Important new VAT rules for Construction Services from 2019

VAT Domestic Reverse Charge

HMRC introduced a new VAT Domestic Reverse Charge that applies to all construction services from 1 March 2021.  The important VAT Domestic Reverse Charge rules do not have an entry threshold and have had a significant impact on the administrative burdens of affected businesses marking a complete change in how UK VAT has to be dealt with in chains of construction supplies.

There is guidance available on HMRC’s website (click here) which should be of interest to sub-contractors and contractors carrying out supplies reported through the Construction Industry Scheme.

The new reverse charge means that –

  1. Each business customer in any supply, or chain of supplies, of construction services will have to charge itself VAT on the cost of bought-in qualifying services and reclaim the same amount as input VAT (subject to normal rules and restrictions).
  2. The supplier will only invoice and be paid the net value of the supply.
  3. The business customer will pay the net value to the supplier and pay the VAT element direct to HMRC via box 1 of its VAT return.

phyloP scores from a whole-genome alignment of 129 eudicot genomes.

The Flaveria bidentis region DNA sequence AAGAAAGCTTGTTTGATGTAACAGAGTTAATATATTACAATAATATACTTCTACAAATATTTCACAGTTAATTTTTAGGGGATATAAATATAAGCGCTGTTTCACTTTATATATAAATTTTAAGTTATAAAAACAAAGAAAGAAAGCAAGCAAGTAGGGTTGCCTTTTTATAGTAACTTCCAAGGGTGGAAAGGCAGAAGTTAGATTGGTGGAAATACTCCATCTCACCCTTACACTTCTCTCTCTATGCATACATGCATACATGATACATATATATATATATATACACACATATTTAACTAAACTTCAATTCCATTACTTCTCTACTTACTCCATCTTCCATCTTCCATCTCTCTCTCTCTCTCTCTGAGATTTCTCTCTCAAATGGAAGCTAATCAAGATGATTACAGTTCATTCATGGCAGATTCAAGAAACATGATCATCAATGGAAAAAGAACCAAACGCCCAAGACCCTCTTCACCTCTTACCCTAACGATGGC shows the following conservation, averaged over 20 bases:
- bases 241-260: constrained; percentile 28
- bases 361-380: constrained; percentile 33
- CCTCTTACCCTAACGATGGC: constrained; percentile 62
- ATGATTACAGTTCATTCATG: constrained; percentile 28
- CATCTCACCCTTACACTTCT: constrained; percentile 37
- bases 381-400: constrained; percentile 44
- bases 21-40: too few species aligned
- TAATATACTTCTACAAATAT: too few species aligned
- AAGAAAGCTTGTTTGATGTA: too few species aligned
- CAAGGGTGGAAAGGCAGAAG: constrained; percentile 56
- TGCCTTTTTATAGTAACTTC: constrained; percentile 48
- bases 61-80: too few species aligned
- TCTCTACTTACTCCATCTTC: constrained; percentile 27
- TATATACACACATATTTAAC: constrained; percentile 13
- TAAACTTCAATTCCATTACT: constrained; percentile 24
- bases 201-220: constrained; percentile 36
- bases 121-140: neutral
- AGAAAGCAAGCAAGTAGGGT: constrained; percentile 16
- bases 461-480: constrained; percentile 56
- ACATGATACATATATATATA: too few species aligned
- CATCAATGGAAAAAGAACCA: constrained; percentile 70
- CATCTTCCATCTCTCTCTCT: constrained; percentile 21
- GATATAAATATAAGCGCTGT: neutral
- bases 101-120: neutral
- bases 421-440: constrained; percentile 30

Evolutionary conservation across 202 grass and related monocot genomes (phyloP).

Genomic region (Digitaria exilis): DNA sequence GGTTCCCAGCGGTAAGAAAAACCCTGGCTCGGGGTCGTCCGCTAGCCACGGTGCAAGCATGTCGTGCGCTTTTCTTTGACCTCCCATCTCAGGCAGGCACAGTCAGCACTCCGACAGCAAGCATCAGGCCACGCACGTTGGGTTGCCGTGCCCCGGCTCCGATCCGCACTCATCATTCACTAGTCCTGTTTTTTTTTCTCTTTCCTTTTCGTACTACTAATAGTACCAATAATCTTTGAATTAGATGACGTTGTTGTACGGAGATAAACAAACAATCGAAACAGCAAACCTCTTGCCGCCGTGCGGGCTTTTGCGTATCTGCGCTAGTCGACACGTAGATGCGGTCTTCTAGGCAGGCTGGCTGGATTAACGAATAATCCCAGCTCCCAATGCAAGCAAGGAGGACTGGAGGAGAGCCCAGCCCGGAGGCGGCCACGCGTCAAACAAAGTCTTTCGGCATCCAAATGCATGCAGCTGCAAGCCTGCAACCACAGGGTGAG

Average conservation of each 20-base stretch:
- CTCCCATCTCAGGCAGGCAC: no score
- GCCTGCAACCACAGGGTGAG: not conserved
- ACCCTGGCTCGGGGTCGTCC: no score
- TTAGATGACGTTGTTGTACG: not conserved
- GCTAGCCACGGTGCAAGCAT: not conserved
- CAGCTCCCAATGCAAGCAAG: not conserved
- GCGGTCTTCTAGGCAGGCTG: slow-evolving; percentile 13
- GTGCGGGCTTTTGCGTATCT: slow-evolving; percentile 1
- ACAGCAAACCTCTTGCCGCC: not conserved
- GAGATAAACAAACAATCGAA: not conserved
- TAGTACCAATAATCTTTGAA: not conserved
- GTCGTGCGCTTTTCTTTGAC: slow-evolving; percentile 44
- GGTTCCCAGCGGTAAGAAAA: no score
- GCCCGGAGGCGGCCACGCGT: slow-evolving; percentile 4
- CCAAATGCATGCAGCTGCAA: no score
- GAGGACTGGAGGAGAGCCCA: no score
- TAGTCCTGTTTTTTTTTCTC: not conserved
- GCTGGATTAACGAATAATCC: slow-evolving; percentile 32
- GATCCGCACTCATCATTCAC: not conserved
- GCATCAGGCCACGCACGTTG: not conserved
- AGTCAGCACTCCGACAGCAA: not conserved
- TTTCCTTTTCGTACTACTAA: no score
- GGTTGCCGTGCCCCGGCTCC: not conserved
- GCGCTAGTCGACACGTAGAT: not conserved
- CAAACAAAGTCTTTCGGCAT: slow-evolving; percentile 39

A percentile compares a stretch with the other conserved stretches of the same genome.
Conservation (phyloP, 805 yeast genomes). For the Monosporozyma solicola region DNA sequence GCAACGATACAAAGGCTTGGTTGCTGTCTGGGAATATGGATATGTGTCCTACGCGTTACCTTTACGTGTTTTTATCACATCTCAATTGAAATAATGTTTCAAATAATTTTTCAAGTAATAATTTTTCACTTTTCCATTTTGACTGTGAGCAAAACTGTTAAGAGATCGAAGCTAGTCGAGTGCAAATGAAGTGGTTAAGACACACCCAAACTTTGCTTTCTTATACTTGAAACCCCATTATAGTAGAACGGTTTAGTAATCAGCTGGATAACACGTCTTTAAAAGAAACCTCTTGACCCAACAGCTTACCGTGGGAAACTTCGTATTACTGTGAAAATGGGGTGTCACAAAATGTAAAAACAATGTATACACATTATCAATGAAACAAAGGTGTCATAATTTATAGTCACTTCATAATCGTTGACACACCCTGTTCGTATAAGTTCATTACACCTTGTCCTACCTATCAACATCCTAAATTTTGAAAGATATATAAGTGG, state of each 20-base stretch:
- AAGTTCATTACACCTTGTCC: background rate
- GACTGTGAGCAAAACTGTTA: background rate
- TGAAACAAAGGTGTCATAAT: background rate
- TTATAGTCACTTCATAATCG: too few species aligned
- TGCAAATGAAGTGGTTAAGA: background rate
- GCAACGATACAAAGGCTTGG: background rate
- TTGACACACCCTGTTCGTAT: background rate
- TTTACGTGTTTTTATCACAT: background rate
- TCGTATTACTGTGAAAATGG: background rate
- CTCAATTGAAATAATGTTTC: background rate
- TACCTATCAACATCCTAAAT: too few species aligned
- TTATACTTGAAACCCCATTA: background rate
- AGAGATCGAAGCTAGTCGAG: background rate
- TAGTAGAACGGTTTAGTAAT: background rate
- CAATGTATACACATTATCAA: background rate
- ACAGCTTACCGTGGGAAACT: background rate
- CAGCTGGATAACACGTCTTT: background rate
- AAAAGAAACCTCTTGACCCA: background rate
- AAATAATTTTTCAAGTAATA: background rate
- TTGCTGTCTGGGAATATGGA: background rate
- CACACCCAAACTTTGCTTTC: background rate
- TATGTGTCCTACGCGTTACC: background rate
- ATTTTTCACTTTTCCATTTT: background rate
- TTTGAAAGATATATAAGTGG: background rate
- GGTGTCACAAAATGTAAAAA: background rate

4. The final customer (either non-business or a private individual) will be charged VAT by the supplier in the normal way.

The new rules apply to a very wide definition of ‘construction services’ aligning with the CIS scheme and therefore including alteration, repair, extension, demolition or dismantling of buildings or structures and infrastructure such as roads, railways and waterways. The reverse charge also applies to painting and decorating but not to professional services such as architects, surveyors and building, engineering, decoration or landscaping consultants.

The driving force behind the new rules was fraud prevention.  By the customer accounting for VAT on the supply, fraudsters cannot charge, collect and retain amounts of VAT that they should pay over to HMRC.  The regime was intended to remove the tax losses being suffered on construction services via missing trader or Phoenix frauds which the Government estimated would save an average of £100m a year.  Other successful reverse charge provisions already apply to gold, mobile telephones, computer chips and emissions allowances countering frauds across the EU thought to have cost governments £billions.

While everyone has to pay their taxes and fraud should not be tolerated, this latest reverse charge has created significant new accounting burdens for affected businesses.  It remains to be seen how the tribunals will handle any appeals that result from HMRC being unhappy with how the DRC is handled case by case.

If you’re ever not sure about VAT related then please give us a call. Remember sooner is always better.

Posted in Property.